What Are Some Problems Of Using Non Renewable Energy Sources?

Fossil Fuels are Finite Resources

What are some problems of using non renewable energy sources?

Fossil fuels like oil, natural gas, and coal are nonrenewable resources that will eventually run out. According to data from BP’s Statistical Review of World Energy, at current production levels proven global oil reserves are estimated to last around 50 years, natural gas reserves about 53 years, and coal reserves around 112 years https://eco-info.net/fossil-fuels/. However, many experts believe we are nearing or have already reached “peak oil”, the point at which maximum extraction is reached and production begins to decline. New discoveries and advanced extraction techniques may extend reserves but fossil fuels remain finite resources.

Environmental Damage

The extraction, refining, and burning of fossil fuels has had severe environmental consequences. Burning fossil fuels emits sulfur dioxide and nitrogen oxides, leading to acid rain and smog which damages forests, lakes, buildings, and harms human respiratory health. Oil spills from offshore drilling operations and pipeline leaks can devastate marine ecosystems. The Exxon Valdez spill in Alaska dumped nearly 11 million gallons of oil into Prince William Sound in 1989, killing hundreds of thousands of seabirds and marine animals.

Coal mining techniques like mountaintop removal have buried over 2000 miles of streams across central Appalachia, destroying habitats and polluting waterways with mining waste. Fracking for natural gas and oil has been linked to groundwater contamination. Greenhouse gas emissions from fossil fuels are the primary driver of climate change which is drastically altering ecosystems around the world through rising temperatures, sea level rise, ocean acidification, and extreme weather events.

Climate Change Contribution

Burning fossil fuels such as coal, oil, and natural gas emits large amounts of carbon dioxide and other greenhouse gases into the atmosphere. Greenhouse gases like CO2 trap heat and are the dominant cause of climate change, according to the Intergovernmental Panel on Climate Change. In 2018, approximately 89% of global CO2 emissions came from extracting and burning fossil fuels.

Global CO2 levels have risen over 50% since pre-industrial times, reaching 415 parts per million in 2021 according to UN Climate Change. This dramatic rise in greenhouse gases is causing global temperatures to increase at an alarming rate. Since 1880, the Earth’s average temperature has gone up by 1.5°F.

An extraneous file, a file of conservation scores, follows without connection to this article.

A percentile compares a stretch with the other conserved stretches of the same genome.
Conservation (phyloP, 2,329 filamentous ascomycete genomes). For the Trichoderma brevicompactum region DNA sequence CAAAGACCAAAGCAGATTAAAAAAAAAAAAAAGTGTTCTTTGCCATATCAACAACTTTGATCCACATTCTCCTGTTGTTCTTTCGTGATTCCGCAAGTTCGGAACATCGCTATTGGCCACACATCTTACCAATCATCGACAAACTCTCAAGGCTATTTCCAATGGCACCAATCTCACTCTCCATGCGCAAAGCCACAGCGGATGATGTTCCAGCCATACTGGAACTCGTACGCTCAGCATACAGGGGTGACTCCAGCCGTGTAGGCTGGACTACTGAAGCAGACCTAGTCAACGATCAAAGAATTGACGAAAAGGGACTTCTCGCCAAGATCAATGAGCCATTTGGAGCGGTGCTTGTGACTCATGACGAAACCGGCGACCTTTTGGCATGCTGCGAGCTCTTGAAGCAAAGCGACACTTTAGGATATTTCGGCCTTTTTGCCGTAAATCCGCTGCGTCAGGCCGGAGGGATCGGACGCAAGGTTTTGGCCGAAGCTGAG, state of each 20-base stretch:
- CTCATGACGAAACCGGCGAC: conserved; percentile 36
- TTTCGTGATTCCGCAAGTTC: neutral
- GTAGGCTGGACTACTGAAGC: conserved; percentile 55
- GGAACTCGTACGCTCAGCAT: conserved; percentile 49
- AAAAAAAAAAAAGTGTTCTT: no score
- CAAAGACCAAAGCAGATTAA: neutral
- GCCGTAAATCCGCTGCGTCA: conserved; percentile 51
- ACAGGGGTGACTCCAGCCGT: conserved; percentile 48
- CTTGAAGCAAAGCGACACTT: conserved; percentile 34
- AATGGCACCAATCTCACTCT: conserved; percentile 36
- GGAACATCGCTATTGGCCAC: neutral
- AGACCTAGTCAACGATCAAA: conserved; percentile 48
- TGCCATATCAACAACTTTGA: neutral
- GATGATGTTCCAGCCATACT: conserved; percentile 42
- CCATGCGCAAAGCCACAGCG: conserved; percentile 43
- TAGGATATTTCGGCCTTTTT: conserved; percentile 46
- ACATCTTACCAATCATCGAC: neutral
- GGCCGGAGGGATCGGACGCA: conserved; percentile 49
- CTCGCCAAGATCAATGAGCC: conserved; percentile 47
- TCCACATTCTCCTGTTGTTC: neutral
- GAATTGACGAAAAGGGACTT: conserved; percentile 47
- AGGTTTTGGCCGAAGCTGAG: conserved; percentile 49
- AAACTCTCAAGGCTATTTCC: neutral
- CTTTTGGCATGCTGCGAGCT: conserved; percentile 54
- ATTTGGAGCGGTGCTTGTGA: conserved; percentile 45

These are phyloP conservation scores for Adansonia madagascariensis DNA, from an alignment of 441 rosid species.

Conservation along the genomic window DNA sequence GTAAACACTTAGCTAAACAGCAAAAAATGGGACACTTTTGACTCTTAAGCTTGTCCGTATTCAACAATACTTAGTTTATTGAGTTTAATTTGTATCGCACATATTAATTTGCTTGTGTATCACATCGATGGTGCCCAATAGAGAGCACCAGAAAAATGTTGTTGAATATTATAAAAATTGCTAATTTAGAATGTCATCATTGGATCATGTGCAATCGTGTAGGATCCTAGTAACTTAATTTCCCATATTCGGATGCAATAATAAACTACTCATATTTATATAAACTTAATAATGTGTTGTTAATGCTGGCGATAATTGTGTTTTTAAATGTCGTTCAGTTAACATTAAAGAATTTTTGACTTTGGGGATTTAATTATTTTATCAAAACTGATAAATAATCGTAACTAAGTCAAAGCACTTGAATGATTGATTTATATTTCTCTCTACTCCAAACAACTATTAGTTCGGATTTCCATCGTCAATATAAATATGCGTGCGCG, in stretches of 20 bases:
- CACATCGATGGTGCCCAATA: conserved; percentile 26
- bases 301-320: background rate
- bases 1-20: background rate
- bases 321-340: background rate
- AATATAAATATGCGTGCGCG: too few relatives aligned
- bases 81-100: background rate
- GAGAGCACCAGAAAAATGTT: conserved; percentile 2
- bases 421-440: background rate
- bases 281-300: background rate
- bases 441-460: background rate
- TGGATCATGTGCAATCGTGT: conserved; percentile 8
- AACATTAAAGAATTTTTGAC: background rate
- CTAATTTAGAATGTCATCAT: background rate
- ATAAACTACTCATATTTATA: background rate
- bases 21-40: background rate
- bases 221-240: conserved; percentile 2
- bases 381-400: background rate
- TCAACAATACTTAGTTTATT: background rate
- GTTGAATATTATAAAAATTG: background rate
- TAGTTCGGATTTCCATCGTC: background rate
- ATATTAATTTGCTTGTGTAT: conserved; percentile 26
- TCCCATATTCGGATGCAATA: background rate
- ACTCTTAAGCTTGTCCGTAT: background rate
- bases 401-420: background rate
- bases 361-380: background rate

Climate change impacts from the burning of fossil fuels include melting glaciers and ice sheets, rising sea levels, more extreme weather events like storms, floods, droughts, and heatwaves. These effects threaten human health, food and water security, infrastructure, and natural ecosystems across the planet.

Extraction Dangers

Extracting fossil fuels like coal, oil, and natural gas can be extremely dangerous work. According to the U.S. Bureau of Labor Statistics, the fatality rate for the oil and gas extraction industry is over 3 times higher than the national average. The coal mining industry is even more dangerous, with a fatality rate that is nearly 6 times higher than the all-industry rate [1].

Coal mining in particular carries high risks for injuries and fatalities. Coal miners are constantly exposed to dangers like collapsing mine structures, methane and coal dust explosions, and respiratory illness. From 1900 to 2017, over 100,000 coal miners lost their lives in mining accidents in the United States [2]. While safety regulations have reduced accidents and fatalities compared to early last century, coal mining deaths still regularly occur. In 2020, there were 20 recorded coal mining fatalities in the US.

Extracting oil also carries risks for workers. Offshore oil rigs can explode or sink, like the Deepwater Horizon disaster in 2010 which killed 11 workers. Fracking operations involve exposure to silica dust and high pressure equipment. Transporting fossil fuels via truck, rail, pipelines, and marine tankers leads to thousands of accidents annually resulting in spills, explosions, and injuries.

Energy Dependence and Geopolitical Issues

Many countries rely heavily on imported fossil fuels from other nations to meet their energy needs. For example, the United States imports significant amounts of crude oil from countries in the Middle East, Africa, and South America (Geopolitics of Energy – Council on Foreign Relations). This dependence on foreign energy sources creates geopolitical vulnerabilities and risks.

Relying on imported fossil fuels means that countries are subject to unpredictable energy prices and supply disruptions. Global conflicts, trade disputes, changes in leadership, and other factors can cause energy exports to shift abruptly. This happened in the 1970s with the OPEC oil embargo, leading to price spikes and shortages (The Geopolitics of Energy: From Security to Survival – Brookings). Such volatility can severely impact national economies and security.

Importing fossil fuels also means that countries may face pressure to align with the foreign policy interests of exporting nations to ensure stable access. This can limit their autonomy in international relations. Heavy reliance on imported energy is seen by some as a strategic vulnerability that can be exploited for geopolitical leverage.

Transitioning to renewable energy sources produced domestically can potentially reduce dependence on imported fossil fuels and improve energy security. However, the geopolitical dynamics around energy are complex and will continue to shift in the coming decades.

Transition Challenges